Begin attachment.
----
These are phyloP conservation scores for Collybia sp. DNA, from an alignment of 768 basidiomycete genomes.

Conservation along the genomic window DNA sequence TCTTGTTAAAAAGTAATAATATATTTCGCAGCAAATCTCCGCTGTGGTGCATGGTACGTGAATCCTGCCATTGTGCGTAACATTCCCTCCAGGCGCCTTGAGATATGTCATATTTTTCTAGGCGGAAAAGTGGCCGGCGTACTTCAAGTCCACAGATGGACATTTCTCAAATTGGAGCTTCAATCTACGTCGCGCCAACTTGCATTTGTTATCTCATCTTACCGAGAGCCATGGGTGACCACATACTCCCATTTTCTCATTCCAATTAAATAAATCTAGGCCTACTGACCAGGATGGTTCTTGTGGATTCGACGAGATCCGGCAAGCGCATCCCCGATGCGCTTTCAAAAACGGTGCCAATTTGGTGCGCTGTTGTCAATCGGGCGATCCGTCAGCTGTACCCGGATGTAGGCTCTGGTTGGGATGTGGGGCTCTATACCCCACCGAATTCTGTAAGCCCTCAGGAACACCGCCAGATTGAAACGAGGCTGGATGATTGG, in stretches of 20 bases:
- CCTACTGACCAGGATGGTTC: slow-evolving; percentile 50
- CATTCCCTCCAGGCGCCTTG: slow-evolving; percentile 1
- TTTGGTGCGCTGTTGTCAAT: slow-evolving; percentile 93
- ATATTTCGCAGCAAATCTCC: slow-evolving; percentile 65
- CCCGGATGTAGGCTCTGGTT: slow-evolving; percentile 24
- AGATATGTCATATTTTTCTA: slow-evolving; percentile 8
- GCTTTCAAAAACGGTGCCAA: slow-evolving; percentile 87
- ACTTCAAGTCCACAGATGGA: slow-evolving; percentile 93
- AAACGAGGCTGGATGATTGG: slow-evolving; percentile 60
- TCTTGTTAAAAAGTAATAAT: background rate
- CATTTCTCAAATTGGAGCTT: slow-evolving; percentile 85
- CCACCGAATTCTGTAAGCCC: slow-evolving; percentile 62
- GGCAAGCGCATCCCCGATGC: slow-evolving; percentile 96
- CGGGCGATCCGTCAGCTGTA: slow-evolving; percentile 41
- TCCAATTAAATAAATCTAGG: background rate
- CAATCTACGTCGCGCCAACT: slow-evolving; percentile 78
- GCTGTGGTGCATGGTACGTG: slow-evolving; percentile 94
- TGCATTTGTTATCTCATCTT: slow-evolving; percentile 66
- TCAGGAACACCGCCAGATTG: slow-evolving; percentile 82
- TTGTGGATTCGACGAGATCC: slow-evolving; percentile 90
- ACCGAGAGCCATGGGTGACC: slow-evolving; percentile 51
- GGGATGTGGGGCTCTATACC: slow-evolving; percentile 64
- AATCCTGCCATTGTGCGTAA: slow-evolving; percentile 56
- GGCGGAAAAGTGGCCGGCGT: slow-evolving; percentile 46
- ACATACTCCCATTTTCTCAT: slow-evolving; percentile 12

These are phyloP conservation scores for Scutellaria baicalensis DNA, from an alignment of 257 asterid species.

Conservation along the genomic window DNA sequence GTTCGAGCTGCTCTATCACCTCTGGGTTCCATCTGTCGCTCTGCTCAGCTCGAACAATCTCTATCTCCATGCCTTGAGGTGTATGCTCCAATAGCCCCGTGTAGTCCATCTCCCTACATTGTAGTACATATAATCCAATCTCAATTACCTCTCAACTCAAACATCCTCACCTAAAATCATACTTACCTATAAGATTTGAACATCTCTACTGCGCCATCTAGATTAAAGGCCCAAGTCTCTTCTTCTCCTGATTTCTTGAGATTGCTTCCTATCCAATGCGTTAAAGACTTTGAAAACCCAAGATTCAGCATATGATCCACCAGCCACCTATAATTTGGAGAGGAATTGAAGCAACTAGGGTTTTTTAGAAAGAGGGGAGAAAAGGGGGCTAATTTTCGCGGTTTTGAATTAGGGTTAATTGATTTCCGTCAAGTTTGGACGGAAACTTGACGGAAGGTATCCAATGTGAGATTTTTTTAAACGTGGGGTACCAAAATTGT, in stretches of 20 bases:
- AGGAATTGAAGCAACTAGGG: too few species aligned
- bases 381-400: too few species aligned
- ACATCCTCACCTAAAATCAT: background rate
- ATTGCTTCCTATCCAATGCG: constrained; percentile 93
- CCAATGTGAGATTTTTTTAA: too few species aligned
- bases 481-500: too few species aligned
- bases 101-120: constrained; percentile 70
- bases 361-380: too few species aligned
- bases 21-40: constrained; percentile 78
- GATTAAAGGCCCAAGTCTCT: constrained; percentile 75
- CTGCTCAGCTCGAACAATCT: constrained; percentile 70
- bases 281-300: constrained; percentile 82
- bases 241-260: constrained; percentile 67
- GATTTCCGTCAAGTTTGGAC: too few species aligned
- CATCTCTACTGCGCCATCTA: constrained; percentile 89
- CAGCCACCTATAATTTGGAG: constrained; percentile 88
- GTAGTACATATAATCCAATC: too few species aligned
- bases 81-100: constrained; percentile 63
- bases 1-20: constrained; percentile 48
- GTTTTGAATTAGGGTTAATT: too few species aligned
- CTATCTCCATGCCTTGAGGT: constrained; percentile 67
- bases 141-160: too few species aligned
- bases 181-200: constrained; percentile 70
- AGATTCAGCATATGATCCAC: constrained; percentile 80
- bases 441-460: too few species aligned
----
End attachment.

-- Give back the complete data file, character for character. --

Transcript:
These are phyloP conservation scores for Collybia sp. DNA, from an alignment of 768 basidiomycete genomes.

Conservation along the genomic window DNA sequence TCTTGTTAAAAAGTAATAATATATTTCGCAGCAAATCTCCGCTGTGGTGCATGGTACGTGAATCCTGCCATTGTGCGTAACATTCCCTCCAGGCGCCTTGAGATATGTCATATTTTTCTAGGCGGAAAAGTGGCCGGCGTACTTCAAGTCCACAGATGGACATTTCTCAAATTGGAGCTTCAATCTACGTCGCGCCAACTTGCATTTGTTATCTCATCTTACCGAGAGCCATGGGTGACCACATACTCCCATTTTCTCATTCCAATTAAATAAATCTAGGCCTACTGACCAGGATGGTTCTTGTGGATTCGACGAGATCCGGCAAGCGCATCCCCGATGCGCTTTCAAAAACGGTGCCAATTTGGTGCGCTGTTGTCAATCGGGCGATCCGTCAGCTGTACCCGGATGTAGGCTCTGGTTGGGATGTGGGGCTCTATACCCCACCGAATTCTGTAAGCCCTCAGGAACACCGCCAGATTGAAACGAGGCTGGATGATTGG, in stretches of 20 bases:
- CCTACTGACCAGGATGGTTC: slow-evolving; percentile 50
- CATTCCCTCCAGGCGCCTTG: slow-evolving; percentile 1
- TTTGGTGCGCTGTTGTCAAT: slow-evolving; percentile 93
- ATATTTCGCAGCAAATCTCC: slow-evolving; percentile 65
- CCCGGATGTAGGCTCTGGTT: slow-evolving; percentile 24
- AGATATGTCATATTTTTCTA: slow-evolving; percentile 8
- GCTTTCAAAAACGGTGCCAA: slow-evolving; percentile 87
- ACTTCAAGTCCACAGATGGA: slow-evolving; percentile 93
- AAACGAGGCTGGATGATTGG: slow-evolving; percentile 60
- TCTTGTTAAAAAGTAATAAT: background rate
- CATTTCTCAAATTGGAGCTT: slow-evolving; percentile 85
- CCACCGAATTCTGTAAGCCC: slow-evolving; percentile 62
- GGCAAGCGCATCCCCGATGC: slow-evolving; percentile 96
- CGGGCGATCCGTCAGCTGTA: slow-evolving; percentile 41
- TCCAATTAAATAAATCTAGG: background rate
- CAATCTACGTCGCGCCAACT: slow-evolving; percentile 78
- GCTGTGGTGCATGGTACGTG: slow-evolving; percentile 94
- TGCATTTGTTATCTCATCTT: slow-evolving; percentile 66
- TCAGGAACACCGCCAGATTG: slow-evolving; percentile 82
- TTGTGGATTCGACGAGATCC: slow-evolving; percentile 90
- ACCGAGAGCCATGGGTGACC: slow-evolving; percentile 51
- GGGATGTGGGGCTCTATACC: slow-evolving; percentile 64
- AATCCTGCCATTGTGCGTAA: slow-evolving; percentile 56
- GGCGGAAAAGTGGCCGGCGT: slow-evolving; percentile 46
- ACATACTCCCATTTTCTCAT: slow-evolving; percentile 12

These are phyloP conservation scores for Scutellaria baicalensis DNA, from an alignment of 257 asterid species.

Conservation along the genomic window DNA sequence GTTCGAGCTGCTCTATCACCTCTGGGTTCCATCTGTCGCTCTGCTCAGCTCGAACAATCTCTATCTCCATGCCTTGAGGTGTATGCTCCAATAGCCCCGTGTAGTCCATCTCCCTACATTGTAGTACATATAATCCAATCTCAATTACCTCTCAACTCAAACATCCTCACCTAAAATCATACTTACCTATAAGATTTGAACATCTCTACTGCGCCATCTAGATTAAAGGCCCAAGTCTCTTCTTCTCCTGATTTCTTGAGATTGCTTCCTATCCAATGCGTTAAAGACTTTGAAAACCCAAGATTCAGCATATGATCCACCAGCCACCTATAATTTGGAGAGGAATTGAAGCAACTAGGGTTTTTTAGAAAGAGGGGAGAAAAGGGGGCTAATTTTCGCGGTTTTGAATTAGGGTTAATTGATTTCCGTCAAGTTTGGACGGAAACTTGACGGAAGGTATCCAATGTGAGATTTTTTTAAACGTGGGGTACCAAAATTGT, in stretches of 20 bases:
- AGGAATTGAAGCAACTAGGG: too few species aligned
- bases 381-400: too few species aligned
- ACATCCTCACCTAAAATCAT: background rate
- ATTGCTTCCTATCCAATGCG: constrained; percentile 93
- CCAATGTGAGATTTTTTTAA: too few species aligned
- bases 481-500: too few species aligned
- bases 101-120: constrained; percentile 70
- bases 361-380: too few species aligned
- bases 21-40: constrained; percentile 78
- GATTAAAGGCCCAAGTCTCT: constrained; percentile 75
- CTGCTCAGCTCGAACAATCT: constrained; percentile 70
- bases 281-300: constrained; percentile 82
- bases 241-260: constrained; percentile 67
- GATTTCCGTCAAGTTTGGAC: too few species aligned
- CATCTCTACTGCGCCATCTA: constrained; percentile 89
- CAGCCACCTATAATTTGGAG: constrained; percentile 88
- GTAGTACATATAATCCAATC: too few species aligned
- bases 81-100: constrained; percentile 63
- bases 1-20: constrained; percentile 48
- GTTTTGAATTAGGGTTAATT: too few species aligned
- CTATCTCCATGCCTTGAGGT: constrained; percentile 67
- bases 141-160: too few species aligned
- bases 181-200: constrained; percentile 70
- AGATTCAGCATATGATCCAC: constrained; percentile 80
- bases 441-460: too few species aligned